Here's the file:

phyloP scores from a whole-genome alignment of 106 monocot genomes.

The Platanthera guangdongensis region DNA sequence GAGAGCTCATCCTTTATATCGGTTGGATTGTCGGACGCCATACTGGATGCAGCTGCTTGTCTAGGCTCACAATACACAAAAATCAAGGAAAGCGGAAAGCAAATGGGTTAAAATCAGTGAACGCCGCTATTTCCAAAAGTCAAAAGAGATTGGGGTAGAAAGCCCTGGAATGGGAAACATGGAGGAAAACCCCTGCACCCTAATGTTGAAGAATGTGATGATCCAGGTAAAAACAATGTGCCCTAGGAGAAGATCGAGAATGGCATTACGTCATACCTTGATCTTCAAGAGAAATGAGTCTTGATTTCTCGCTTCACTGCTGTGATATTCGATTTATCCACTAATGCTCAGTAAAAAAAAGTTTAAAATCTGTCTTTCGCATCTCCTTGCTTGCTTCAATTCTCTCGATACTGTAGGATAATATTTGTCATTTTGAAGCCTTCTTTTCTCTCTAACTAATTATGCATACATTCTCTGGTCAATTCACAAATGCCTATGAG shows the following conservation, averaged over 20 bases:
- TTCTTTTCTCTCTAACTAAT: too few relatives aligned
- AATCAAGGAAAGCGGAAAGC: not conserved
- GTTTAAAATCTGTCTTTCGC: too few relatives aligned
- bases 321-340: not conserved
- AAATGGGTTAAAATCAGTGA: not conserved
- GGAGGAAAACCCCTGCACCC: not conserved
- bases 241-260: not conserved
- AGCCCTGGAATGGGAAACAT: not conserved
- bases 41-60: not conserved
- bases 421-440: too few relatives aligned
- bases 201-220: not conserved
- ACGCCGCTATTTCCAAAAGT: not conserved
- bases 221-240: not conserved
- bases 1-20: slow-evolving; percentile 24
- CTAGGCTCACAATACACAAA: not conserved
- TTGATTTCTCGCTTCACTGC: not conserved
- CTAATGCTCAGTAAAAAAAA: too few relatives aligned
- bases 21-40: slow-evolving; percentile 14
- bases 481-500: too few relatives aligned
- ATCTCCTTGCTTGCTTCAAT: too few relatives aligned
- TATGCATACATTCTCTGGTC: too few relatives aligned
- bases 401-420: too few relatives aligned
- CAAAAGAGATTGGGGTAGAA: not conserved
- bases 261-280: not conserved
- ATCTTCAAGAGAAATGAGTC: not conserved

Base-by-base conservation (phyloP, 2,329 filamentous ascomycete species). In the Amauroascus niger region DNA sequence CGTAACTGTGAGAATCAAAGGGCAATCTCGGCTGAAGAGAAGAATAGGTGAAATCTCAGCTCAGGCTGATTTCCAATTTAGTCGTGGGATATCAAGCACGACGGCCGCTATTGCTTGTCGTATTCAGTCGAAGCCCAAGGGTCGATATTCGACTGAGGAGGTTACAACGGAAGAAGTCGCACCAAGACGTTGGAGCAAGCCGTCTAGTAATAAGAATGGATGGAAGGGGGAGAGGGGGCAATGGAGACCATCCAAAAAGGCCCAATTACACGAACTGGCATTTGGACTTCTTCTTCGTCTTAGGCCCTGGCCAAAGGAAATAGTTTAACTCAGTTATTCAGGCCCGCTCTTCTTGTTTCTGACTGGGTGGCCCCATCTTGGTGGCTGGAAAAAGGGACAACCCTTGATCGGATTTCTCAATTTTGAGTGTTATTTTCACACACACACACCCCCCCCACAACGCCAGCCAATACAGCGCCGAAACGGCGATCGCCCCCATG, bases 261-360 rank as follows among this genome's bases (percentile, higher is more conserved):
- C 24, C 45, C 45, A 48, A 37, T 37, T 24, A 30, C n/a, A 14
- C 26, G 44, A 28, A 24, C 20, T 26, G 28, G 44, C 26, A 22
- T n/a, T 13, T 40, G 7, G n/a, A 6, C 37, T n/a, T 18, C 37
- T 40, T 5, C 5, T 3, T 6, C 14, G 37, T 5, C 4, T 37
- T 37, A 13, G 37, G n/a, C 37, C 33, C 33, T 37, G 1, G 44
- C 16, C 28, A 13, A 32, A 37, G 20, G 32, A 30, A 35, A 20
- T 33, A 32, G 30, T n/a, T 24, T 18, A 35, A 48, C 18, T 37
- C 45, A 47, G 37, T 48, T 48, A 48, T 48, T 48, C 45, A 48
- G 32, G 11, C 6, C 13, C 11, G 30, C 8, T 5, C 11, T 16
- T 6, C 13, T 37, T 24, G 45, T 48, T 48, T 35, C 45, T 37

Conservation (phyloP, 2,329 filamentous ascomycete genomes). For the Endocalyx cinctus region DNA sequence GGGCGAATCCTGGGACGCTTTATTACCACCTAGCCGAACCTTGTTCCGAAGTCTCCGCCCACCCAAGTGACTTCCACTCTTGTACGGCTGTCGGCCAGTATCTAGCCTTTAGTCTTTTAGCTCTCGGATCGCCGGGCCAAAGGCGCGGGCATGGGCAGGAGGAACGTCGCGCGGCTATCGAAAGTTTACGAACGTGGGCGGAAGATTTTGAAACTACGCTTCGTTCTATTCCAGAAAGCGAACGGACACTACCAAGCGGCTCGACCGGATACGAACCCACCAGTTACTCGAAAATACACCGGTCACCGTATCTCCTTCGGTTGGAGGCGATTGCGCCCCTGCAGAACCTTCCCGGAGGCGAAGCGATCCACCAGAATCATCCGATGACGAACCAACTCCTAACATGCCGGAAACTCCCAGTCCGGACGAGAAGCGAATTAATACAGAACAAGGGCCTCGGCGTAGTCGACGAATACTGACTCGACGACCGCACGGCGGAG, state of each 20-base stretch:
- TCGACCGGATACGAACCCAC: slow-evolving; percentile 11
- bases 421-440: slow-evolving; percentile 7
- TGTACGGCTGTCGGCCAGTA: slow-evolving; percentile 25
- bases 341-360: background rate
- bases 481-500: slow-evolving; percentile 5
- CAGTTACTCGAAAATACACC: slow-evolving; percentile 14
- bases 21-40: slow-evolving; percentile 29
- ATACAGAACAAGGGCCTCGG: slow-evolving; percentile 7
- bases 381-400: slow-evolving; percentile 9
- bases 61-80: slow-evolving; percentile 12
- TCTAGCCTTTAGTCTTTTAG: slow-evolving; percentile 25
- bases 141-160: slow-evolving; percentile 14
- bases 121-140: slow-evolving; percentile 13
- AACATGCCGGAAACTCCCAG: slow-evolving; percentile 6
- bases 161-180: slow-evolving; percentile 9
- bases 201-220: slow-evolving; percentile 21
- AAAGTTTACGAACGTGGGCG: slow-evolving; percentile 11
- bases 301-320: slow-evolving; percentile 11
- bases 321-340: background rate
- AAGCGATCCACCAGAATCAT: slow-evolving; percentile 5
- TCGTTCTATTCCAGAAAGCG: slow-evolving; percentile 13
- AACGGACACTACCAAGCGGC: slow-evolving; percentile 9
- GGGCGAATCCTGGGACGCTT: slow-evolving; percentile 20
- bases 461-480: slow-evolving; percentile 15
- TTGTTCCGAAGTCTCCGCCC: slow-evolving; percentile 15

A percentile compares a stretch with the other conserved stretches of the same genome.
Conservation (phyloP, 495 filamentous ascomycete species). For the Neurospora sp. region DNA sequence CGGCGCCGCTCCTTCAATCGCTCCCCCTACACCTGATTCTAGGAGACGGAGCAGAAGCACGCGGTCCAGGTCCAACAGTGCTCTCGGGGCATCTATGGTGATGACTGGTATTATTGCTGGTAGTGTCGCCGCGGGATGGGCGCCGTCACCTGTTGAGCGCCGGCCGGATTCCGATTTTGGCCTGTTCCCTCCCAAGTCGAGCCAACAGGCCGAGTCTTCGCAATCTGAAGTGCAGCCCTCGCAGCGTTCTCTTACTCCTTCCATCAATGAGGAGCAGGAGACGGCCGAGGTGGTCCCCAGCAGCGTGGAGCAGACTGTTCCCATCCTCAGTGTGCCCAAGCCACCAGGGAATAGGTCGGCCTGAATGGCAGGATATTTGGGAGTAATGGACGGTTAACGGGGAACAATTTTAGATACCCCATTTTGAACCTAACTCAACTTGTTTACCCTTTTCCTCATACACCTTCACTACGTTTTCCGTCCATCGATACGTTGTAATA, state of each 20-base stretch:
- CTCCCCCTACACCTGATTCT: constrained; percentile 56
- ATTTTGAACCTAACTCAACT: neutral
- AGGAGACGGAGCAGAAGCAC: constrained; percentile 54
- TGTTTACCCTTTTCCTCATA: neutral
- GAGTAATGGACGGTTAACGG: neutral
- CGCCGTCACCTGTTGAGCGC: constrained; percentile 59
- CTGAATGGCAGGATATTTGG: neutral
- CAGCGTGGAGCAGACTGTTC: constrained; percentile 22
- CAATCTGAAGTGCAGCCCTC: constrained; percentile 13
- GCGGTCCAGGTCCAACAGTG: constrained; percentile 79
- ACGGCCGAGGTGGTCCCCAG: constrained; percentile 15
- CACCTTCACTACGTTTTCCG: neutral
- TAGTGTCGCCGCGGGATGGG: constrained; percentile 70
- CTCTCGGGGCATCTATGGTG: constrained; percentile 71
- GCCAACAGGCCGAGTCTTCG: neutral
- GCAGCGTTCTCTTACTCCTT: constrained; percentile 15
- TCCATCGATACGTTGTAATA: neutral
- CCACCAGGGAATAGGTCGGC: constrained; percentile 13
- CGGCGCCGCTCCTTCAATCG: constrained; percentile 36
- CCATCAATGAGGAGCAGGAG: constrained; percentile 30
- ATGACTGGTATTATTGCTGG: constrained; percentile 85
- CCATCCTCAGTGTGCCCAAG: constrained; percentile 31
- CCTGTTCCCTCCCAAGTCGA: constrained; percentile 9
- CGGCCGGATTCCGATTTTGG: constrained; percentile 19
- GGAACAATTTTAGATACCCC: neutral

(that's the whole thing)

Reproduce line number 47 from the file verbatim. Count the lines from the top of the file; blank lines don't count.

- ATACAGAACAAGGGCCTCGG: slow-evolving; percentile 7